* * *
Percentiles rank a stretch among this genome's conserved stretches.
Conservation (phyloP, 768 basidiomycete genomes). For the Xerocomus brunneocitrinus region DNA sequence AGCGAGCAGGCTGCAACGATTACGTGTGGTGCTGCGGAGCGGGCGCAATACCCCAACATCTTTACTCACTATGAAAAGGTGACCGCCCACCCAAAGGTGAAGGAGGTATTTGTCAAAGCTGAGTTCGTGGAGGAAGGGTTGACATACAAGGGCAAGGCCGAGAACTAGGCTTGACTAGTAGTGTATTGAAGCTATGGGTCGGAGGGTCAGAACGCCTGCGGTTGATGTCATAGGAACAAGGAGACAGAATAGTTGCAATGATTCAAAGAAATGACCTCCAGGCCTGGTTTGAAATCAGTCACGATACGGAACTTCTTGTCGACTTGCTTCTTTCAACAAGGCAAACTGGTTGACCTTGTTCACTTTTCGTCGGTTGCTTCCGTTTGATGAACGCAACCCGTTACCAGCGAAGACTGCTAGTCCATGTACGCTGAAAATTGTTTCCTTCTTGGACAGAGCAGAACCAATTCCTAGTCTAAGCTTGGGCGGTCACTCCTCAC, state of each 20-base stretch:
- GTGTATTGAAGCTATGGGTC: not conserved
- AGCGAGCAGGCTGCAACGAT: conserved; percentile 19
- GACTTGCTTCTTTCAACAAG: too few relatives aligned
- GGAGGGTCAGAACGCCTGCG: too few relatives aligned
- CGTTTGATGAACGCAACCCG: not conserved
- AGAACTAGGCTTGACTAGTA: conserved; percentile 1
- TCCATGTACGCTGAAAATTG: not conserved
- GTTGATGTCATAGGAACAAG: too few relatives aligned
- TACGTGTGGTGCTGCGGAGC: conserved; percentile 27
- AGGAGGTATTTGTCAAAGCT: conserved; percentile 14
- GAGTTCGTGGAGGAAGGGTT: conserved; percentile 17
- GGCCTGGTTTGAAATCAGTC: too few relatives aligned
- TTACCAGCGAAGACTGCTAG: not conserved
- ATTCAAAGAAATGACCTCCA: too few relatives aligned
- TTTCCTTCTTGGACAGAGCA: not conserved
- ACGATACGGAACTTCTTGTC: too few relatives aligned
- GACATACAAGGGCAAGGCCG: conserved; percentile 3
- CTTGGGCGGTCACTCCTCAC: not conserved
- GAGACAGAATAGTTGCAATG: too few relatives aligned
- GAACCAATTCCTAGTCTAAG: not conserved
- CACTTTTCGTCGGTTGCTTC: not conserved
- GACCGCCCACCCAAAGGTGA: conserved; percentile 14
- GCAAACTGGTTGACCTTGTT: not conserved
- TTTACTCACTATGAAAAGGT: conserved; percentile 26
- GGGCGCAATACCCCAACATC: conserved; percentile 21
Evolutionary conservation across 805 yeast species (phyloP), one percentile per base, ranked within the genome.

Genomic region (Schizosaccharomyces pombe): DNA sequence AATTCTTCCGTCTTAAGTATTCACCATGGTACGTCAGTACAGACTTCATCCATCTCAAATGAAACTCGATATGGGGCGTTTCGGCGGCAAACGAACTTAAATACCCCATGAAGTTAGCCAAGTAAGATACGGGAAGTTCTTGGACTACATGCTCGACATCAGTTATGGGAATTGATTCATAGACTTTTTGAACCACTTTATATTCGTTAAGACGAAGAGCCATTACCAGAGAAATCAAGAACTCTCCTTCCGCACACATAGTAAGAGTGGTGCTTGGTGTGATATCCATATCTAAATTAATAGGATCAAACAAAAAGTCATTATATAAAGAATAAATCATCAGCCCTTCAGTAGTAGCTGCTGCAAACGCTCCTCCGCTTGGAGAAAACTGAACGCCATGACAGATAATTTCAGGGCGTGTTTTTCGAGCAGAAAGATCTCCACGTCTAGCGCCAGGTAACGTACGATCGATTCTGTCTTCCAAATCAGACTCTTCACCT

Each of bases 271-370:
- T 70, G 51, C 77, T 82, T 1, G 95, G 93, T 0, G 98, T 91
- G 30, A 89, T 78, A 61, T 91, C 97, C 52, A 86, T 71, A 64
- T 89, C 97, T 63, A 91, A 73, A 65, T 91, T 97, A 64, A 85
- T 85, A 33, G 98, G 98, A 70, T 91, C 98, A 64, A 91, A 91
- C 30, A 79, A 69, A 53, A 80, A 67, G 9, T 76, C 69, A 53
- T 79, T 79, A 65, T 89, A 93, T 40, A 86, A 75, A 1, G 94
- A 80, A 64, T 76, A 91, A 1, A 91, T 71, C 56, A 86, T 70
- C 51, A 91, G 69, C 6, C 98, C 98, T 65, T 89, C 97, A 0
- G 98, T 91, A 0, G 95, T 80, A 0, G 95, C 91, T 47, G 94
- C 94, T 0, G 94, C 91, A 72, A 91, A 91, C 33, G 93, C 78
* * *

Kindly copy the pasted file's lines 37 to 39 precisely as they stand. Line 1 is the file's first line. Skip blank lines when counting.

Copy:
- A 80, A 64, T 76, A 91, A 1, A 91, T 71, C 56, A 86, T 70
- C 51, A 91, G 69, C 6, C 98, C 98, T 65, T 89, C 97, A 0
- G 98, T 91, A 0, G 95, T 80, A 0, G 95, C 91, T 47, G 94